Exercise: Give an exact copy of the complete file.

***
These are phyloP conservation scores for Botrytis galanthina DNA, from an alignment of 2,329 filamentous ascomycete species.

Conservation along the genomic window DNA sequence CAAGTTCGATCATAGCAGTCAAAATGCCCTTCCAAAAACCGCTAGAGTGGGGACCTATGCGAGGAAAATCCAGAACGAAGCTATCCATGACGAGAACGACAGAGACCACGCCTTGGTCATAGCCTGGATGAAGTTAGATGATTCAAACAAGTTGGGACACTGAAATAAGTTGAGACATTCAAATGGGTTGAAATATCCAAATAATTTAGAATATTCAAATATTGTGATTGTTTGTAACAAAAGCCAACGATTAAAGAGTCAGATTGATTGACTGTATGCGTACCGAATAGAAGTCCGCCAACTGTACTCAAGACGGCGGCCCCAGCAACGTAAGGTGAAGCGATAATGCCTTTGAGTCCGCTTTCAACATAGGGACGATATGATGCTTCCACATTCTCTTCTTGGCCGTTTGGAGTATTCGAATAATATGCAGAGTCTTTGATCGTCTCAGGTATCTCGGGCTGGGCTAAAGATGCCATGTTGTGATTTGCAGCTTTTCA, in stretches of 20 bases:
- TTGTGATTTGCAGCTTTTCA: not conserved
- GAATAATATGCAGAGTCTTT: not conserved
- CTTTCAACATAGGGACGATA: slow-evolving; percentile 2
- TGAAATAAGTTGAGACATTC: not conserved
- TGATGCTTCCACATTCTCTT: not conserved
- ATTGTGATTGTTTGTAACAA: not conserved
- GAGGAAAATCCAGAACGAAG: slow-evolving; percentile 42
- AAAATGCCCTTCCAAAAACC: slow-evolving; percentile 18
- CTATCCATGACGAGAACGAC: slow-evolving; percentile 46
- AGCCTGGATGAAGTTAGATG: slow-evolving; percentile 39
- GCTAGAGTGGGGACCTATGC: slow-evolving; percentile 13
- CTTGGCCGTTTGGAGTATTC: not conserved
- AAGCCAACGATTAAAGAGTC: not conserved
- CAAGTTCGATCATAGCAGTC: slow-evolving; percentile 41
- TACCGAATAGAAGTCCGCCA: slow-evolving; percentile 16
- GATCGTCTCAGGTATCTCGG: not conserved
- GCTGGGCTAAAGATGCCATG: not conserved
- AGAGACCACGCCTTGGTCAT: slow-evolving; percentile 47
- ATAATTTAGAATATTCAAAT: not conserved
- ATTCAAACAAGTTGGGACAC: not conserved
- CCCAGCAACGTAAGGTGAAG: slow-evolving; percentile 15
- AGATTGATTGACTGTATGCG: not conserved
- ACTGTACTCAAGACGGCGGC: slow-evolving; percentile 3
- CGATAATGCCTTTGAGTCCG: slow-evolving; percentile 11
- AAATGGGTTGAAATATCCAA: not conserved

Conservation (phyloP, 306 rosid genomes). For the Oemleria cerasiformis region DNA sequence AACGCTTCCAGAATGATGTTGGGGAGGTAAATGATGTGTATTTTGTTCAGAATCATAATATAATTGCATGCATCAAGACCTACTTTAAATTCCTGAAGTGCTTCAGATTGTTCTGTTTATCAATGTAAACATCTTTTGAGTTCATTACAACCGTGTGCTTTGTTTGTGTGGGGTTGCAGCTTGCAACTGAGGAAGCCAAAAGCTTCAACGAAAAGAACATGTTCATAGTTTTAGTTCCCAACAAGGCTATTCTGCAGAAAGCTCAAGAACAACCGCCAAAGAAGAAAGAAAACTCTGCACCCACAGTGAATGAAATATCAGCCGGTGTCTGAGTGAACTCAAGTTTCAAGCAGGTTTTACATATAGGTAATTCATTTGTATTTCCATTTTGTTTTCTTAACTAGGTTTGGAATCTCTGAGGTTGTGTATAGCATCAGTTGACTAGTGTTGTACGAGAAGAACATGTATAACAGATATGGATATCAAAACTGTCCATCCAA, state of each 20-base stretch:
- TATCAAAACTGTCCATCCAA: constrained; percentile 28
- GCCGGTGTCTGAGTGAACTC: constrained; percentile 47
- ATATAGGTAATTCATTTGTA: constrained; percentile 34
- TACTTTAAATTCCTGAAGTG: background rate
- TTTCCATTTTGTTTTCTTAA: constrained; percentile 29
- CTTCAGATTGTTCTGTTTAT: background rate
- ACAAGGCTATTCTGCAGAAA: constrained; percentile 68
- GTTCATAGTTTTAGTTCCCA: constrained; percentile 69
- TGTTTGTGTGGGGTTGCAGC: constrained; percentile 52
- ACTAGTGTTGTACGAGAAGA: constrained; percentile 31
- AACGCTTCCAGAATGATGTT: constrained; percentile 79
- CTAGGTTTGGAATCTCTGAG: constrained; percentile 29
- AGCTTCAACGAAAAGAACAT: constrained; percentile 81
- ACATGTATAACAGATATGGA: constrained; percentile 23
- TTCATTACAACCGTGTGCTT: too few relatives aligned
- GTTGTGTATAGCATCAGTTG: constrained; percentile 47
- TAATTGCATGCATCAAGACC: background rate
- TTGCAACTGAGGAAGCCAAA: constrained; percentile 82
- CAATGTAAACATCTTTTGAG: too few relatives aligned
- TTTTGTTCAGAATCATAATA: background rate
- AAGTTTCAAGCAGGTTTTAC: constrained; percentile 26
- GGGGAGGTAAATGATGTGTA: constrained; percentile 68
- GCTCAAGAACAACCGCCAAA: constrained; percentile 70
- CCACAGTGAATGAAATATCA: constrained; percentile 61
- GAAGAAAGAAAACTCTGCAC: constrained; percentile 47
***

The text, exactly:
These are phyloP conservation scores for Botrytis galanthina DNA, from an alignment of 2,329 filamentous ascomycete species.

Conservation along the genomic window DNA sequence CAAGTTCGATCATAGCAGTCAAAATGCCCTTCCAAAAACCGCTAGAGTGGGGACCTATGCGAGGAAAATCCAGAACGAAGCTATCCATGACGAGAACGACAGAGACCACGCCTTGGTCATAGCCTGGATGAAGTTAGATGATTCAAACAAGTTGGGACACTGAAATAAGTTGAGACATTCAAATGGGTTGAAATATCCAAATAATTTAGAATATTCAAATATTGTGATTGTTTGTAACAAAAGCCAACGATTAAAGAGTCAGATTGATTGACTGTATGCGTACCGAATAGAAGTCCGCCAACTGTACTCAAGACGGCGGCCCCAGCAACGTAAGGTGAAGCGATAATGCCTTTGAGTCCGCTTTCAACATAGGGACGATATGATGCTTCCACATTCTCTTCTTGGCCGTTTGGAGTATTCGAATAATATGCAGAGTCTTTGATCGTCTCAGGTATCTCGGGCTGGGCTAAAGATGCCATGTTGTGATTTGCAGCTTTTCA, in stretches of 20 bases:
- TTGTGATTTGCAGCTTTTCA: not conserved
- GAATAATATGCAGAGTCTTT: not conserved
- CTTTCAACATAGGGACGATA: slow-evolving; percentile 2
- TGAAATAAGTTGAGACATTC: not conserved
- TGATGCTTCCACATTCTCTT: not conserved
- ATTGTGATTGTTTGTAACAA: not conserved
- GAGGAAAATCCAGAACGAAG: slow-evolving; percentile 42
- AAAATGCCCTTCCAAAAACC: slow-evolving; percentile 18
- CTATCCATGACGAGAACGAC: slow-evolving; percentile 46
- AGCCTGGATGAAGTTAGATG: slow-evolving; percentile 39
- GCTAGAGTGGGGACCTATGC: slow-evolving; percentile 13
- CTTGGCCGTTTGGAGTATTC: not conserved
- AAGCCAACGATTAAAGAGTC: not conserved
- CAAGTTCGATCATAGCAGTC: slow-evolving; percentile 41
- TACCGAATAGAAGTCCGCCA: slow-evolving; percentile 16
- GATCGTCTCAGGTATCTCGG: not conserved
- GCTGGGCTAAAGATGCCATG: not conserved
- AGAGACCACGCCTTGGTCAT: slow-evolving; percentile 47
- ATAATTTAGAATATTCAAAT: not conserved
- ATTCAAACAAGTTGGGACAC: not conserved
- CCCAGCAACGTAAGGTGAAG: slow-evolving; percentile 15
- AGATTGATTGACTGTATGCG: not conserved
- ACTGTACTCAAGACGGCGGC: slow-evolving; percentile 3
- CGATAATGCCTTTGAGTCCG: slow-evolving; percentile 11
- AAATGGGTTGAAATATCCAA: not conserved

Conservation (phyloP, 306 rosid genomes). For the Oemleria cerasiformis region DNA sequence AACGCTTCCAGAATGATGTTGGGGAGGTAAATGATGTGTATTTTGTTCAGAATCATAATATAATTGCATGCATCAAGACCTACTTTAAATTCCTGAAGTGCTTCAGATTGTTCTGTTTATCAATGTAAACATCTTTTGAGTTCATTACAACCGTGTGCTTTGTTTGTGTGGGGTTGCAGCTTGCAACTGAGGAAGCCAAAAGCTTCAACGAAAAGAACATGTTCATAGTTTTAGTTCCCAACAAGGCTATTCTGCAGAAAGCTCAAGAACAACCGCCAAAGAAGAAAGAAAACTCTGCACCCACAGTGAATGAAATATCAGCCGGTGTCTGAGTGAACTCAAGTTTCAAGCAGGTTTTACATATAGGTAATTCATTTGTATTTCCATTTTGTTTTCTTAACTAGGTTTGGAATCTCTGAGGTTGTGTATAGCATCAGTTGACTAGTGTTGTACGAGAAGAACATGTATAACAGATATGGATATCAAAACTGTCCATCCAA, state of each 20-base stretch:
- TATCAAAACTGTCCATCCAA: constrained; percentile 28
- GCCGGTGTCTGAGTGAACTC: constrained; percentile 47
- ATATAGGTAATTCATTTGTA: constrained; percentile 34
- TACTTTAAATTCCTGAAGTG: background rate
- TTTCCATTTTGTTTTCTTAA: constrained; percentile 29
- CTTCAGATTGTTCTGTTTAT: background rate
- ACAAGGCTATTCTGCAGAAA: constrained; percentile 68
- GTTCATAGTTTTAGTTCCCA: constrained; percentile 69
- TGTTTGTGTGGGGTTGCAGC: constrained; percentile 52
- ACTAGTGTTGTACGAGAAGA: constrained; percentile 31
- AACGCTTCCAGAATGATGTT: constrained; percentile 79
- CTAGGTTTGGAATCTCTGAG: constrained; percentile 29
- AGCTTCAACGAAAAGAACAT: constrained; percentile 81
- ACATGTATAACAGATATGGA: constrained; percentile 23
- TTCATTACAACCGTGTGCTT: too few relatives aligned
- GTTGTGTATAGCATCAGTTG: constrained; percentile 47
- TAATTGCATGCATCAAGACC: background rate
- TTGCAACTGAGGAAGCCAAA: constrained; percentile 82
- CAATGTAAACATCTTTTGAG: too few relatives aligned
- TTTTGTTCAGAATCATAATA: background rate
- AAGTTTCAAGCAGGTTTTAC: constrained; percentile 26
- GGGGAGGTAAATGATGTGTA: constrained; percentile 68
- GCTCAAGAACAACCGCCAAA: constrained; percentile 70
- CCACAGTGAATGAAATATCA: constrained; percentile 61
- GAAGAAAGAAAACTCTGCAC: constrained; percentile 47